Our Ancestors

Tuesday August 7, 2007


I have just returned from the Bulgarian National History Museum in Boyana, which is an impressive collection by any standards. Some of the Thracian material is breathtaking. But at the same time, I always find something giddying about museum collections that go back to the very beginnings of human history. Not because the timescale is so large, but because it is so small.

Think of it like this. As a rough guess, averaging over human history a generation may be, say, fifteen years. If, for example, we say that Homo sapiens emerged around 250,000 years ago (I’m going by the figures dredged up from Wikipedia, but these calculations vary depending on who you listen to), then rounding down, this makes something like 16,000 generations or so. A decent sized football stadium might contain three times this number of people. Which means that if you tried to fill a decent sized football stadium with your mother, your granny, your great-granny and so on, then long before the stadium was full you’d be admitting folks who you might be somewhat wary of considering as family.

When it comes to human history, things are just as disturbing. Let’s say that human civilisation – that is, this business of living in cities, or at least in townships – goes back around twelve thousand years to around the time of the agricultural revolution. Then we have eight hundred generations. Eight hundred people is the population of a rather small village. Thinking like this seems to make human history appear vanishingly small. Suddenly some of those craftspeople who were forging gold objects in Thrace in the fifth century BC seem much closer – one hundred and seventy or so generations. Why, these generations could fit together into a decent-sized room…

This is why I find history unsettling. Because when you start looking at it, our present way of life, our present apparent securities, our present certainties are all far more fleeting than we imagine. And here I am, not so long after the first modern human, a strange and cunning ape writing words onto an odd little grey machine, whilst outside it pours with rain. And there you are, another strange and cunning ape, reading these same words from your vantage point elsewhere in the world. And standing behind us those few generations of those who were like us, several thousand, no more. How very peculiar it all is…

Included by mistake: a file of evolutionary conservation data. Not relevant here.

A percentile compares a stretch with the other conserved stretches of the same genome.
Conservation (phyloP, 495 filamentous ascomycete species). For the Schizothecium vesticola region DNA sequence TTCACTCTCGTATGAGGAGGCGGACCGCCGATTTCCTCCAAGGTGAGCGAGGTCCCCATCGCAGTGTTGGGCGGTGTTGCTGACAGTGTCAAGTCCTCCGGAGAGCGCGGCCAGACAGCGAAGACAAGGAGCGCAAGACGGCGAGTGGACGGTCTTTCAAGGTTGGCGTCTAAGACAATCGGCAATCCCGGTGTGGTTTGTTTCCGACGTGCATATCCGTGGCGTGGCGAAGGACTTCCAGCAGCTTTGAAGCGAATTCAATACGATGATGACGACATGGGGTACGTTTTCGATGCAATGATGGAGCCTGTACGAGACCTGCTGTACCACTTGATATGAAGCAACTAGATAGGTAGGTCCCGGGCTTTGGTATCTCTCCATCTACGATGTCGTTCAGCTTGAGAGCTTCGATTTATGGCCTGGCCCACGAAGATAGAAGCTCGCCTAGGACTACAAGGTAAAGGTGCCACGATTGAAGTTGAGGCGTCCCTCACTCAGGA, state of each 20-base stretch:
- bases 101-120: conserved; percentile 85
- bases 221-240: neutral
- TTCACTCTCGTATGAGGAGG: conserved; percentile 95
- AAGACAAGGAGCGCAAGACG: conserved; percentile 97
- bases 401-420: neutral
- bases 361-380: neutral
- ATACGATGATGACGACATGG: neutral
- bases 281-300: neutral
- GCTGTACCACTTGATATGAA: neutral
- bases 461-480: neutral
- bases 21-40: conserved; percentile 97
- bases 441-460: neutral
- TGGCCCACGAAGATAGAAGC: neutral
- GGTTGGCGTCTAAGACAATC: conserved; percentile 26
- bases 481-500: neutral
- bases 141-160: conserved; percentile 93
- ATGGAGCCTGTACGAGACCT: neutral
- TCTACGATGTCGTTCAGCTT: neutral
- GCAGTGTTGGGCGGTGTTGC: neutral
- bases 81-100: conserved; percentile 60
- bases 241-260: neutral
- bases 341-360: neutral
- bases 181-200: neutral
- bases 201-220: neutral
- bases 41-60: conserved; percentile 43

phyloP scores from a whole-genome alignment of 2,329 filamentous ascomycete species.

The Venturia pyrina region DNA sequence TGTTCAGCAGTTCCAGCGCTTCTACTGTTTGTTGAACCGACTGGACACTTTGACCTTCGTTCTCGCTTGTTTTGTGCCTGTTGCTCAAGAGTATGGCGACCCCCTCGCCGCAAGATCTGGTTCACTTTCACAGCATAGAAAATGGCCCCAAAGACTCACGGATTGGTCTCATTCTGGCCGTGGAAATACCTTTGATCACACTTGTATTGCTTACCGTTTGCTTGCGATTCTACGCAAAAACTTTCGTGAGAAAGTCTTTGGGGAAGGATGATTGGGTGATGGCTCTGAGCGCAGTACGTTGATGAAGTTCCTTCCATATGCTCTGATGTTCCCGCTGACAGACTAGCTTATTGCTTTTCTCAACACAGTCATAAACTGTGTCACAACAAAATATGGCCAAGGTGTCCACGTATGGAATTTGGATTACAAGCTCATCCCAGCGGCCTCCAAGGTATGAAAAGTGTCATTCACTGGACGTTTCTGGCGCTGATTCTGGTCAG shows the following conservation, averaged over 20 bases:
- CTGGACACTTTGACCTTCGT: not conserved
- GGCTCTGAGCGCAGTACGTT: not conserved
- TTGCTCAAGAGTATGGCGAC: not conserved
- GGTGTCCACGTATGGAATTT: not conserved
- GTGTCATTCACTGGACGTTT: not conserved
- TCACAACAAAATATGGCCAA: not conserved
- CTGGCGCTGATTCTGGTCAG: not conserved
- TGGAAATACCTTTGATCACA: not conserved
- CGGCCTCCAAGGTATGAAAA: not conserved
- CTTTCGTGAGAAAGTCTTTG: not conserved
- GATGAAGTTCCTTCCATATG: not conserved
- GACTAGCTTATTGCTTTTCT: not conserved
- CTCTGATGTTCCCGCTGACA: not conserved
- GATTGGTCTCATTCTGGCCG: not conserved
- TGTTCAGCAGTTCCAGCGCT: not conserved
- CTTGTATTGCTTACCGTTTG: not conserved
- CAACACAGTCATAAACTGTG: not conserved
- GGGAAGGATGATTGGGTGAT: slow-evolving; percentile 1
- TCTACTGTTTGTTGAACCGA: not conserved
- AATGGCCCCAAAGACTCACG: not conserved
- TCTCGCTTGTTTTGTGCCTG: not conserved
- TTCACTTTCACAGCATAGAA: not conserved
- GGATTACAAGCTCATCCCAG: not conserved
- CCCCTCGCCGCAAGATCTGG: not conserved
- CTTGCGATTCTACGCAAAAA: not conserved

# · Rich Batsford

Your analogies of people in rooms and stadia really does bring home the brevity of human development.

I find this very reassuring in a way. Like most of us, the failings of human beings to acts decently towards one another is a constant source of pain to me, but I find it helpful to reflect that its very much a work in progress – we havent been at it for long.

As Im fond of saying to people at what seem to be suitable moments in a conversation, we’re not long out of the trees yet.


# · PeterAtLarge

Oh, yes, just a blip on the radar screen of time. And we think ourselves so important, so vital to the world we are working so hard to destroy. Here’s one cunning ape who acknowledges the strangeness of it all! Cheers, PaL

# · Ernie McCracken

This brings to my mind a line in a song by Leonard Cohen:
“We are so small among the stars, so large against the sky.”
Here and now are only a position and an instant, but they are always and everywhere with us.

# · Ken Slonaker

I enjoyed reading “Our Ancestors”. That’s a very interesting perspective that I hadn’t considered before. Thanks.

# · Will

You always win brownie points for quoting cheery Len at me, Ernie. Thanks everyone for your comments. Will

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